Your dentures are then fitted over your implants. They differ from snap-on dentures implants in that you can't remove them by yourself, instead, a dentist will remove them for you if they need to be repaired, replaced, or cleaned.

You may have heard of All-on-4s as teeth replacement options. This is also a type of permanent dentures. If you're interested in learning more about this option, you can read our full All-on-4s guide.

Snap-in denture implants, just like permanent dentures, also use implants with dentures for stabilization. They can be worn all day and while eating and drinking, but then they must be taken out at night.

Snap-in denture implants vs standard false teeth

When considering the options for restoring your smile, you'll find a wide range of possibilities and a wide range of prices.

On one end of the spectrum, you'll have options that are mostly cosmetic and on the other end, you'll find options that closely mimic what it's like to have natural teeth. You'll also find that the cosmetic options are usually a lot cheaper than the options that are both cosmetic and functional.

The mostly cosmetic, cheaper side includes things like clip-on veneers, which clip on over your natural teeth, improving the look of your smile.

On the other end of the spectrum, you've got dental implants, which consist of a screw that is implanted into your jawbone that takes the place of a tooth root. And then on top of that is an abutment and a crown that attaches to the abutment and replaces the visible part of the tooth.

snap-in dentures vs dentures
Regular dentures don't stop bone loss

Snap-on denture implants fall somewhere on the implants side of the spectrum because while they aren't as stable and permanent a solution as a full mouth of dental implants, they are considered to be a much better solution than a purely esthetic option. As implants, snap-on dentures help prevent bone loss, which is imperative for retention and stability.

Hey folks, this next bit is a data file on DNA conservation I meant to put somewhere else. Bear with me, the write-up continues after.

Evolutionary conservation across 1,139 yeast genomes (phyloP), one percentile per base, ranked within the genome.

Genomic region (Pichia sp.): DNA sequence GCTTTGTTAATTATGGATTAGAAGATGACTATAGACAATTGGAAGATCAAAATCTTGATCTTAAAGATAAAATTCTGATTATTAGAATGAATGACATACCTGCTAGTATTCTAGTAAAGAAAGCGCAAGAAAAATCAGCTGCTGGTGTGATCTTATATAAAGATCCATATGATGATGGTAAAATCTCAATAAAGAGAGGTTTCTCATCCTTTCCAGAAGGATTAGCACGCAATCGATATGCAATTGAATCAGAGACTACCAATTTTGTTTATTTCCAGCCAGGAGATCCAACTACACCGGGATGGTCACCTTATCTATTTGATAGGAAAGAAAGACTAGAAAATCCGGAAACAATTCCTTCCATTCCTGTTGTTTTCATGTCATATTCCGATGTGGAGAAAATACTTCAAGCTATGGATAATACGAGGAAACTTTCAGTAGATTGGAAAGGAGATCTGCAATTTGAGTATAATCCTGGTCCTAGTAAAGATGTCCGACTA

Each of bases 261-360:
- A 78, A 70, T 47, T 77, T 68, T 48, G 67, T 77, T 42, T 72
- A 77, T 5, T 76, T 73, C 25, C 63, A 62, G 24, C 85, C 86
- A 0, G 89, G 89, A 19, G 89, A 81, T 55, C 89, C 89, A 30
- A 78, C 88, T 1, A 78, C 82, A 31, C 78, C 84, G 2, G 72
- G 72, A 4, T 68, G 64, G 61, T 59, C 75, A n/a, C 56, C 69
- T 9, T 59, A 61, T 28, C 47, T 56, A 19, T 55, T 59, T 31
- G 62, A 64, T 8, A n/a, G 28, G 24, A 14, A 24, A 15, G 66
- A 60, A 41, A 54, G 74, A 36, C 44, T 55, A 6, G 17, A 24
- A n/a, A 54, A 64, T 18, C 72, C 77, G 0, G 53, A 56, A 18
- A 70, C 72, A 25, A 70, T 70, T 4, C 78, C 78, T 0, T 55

Standard dentures don't involve implants and are secured in your mouth usually with adhesive.

If they are good quality, they can help you speak and eat mostly like you would with natural teeth, so they are better than a purely aesthetic option, but they aren't as good as implants.

One important thing to consider when making your decision about what type of denture to choose is the chewing functionality. Dentures must be extremely stable in order to handle chewing. Problems chewing can negatively impact your health in terms of nutrition.

This study compares chewing effectiveness between conventional dentures and implant dentures. Implant-based dentures decreased the amount of chew time by half compared to conventional dentures. Additionally, implant-based dentures exhibited a major bite force. In that context, both implant-retained dentures and implant-supported denture options are considered better than removable dentures that use adhesive to stay in your mouth.

Implant retained vs implant-supported dentures

Implant retained dentures include snap-on dentures; they require as few as two implants, which can also be mini implants and help with eating and speaking in a more natural manner, while stopping some of the bone loss that can happen with missing teeth.

Implant-supported dentures generally require more implants, which absorb some of your bite impact for a stronger bite. These are better at stopping bone loss than implant-retained dentures and are also more expensive. All-on-4 implants are one example of these.